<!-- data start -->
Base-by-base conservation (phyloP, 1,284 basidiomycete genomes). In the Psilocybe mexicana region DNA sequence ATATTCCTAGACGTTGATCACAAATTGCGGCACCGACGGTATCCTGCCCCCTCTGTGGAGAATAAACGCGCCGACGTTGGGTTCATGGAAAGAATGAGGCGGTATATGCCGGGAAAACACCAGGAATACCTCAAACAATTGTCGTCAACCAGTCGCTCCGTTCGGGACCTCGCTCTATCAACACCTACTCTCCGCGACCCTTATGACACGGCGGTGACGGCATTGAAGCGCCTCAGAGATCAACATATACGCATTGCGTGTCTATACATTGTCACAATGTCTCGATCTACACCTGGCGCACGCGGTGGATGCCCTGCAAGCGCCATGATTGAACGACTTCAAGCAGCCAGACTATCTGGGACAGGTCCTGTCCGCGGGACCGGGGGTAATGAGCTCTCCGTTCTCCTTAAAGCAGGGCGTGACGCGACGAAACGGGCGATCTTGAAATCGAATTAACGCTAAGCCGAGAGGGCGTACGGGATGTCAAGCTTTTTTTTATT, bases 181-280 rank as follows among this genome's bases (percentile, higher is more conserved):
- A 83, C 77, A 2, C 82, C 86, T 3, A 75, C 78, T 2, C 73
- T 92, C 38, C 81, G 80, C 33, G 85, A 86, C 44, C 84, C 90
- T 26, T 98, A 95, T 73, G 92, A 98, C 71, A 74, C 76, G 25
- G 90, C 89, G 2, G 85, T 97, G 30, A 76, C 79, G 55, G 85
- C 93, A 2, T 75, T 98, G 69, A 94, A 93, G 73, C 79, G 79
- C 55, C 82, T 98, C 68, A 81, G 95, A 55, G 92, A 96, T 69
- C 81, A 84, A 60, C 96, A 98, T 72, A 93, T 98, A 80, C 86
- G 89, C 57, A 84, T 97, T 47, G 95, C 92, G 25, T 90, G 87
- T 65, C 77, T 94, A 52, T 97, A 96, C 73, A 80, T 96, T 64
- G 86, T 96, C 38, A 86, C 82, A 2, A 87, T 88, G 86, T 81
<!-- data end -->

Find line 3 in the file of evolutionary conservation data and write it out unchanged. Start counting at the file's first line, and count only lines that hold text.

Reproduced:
- T 92, C 38, C 81, G 80, C 33, G 85, A 86, C 44, C 84, C 90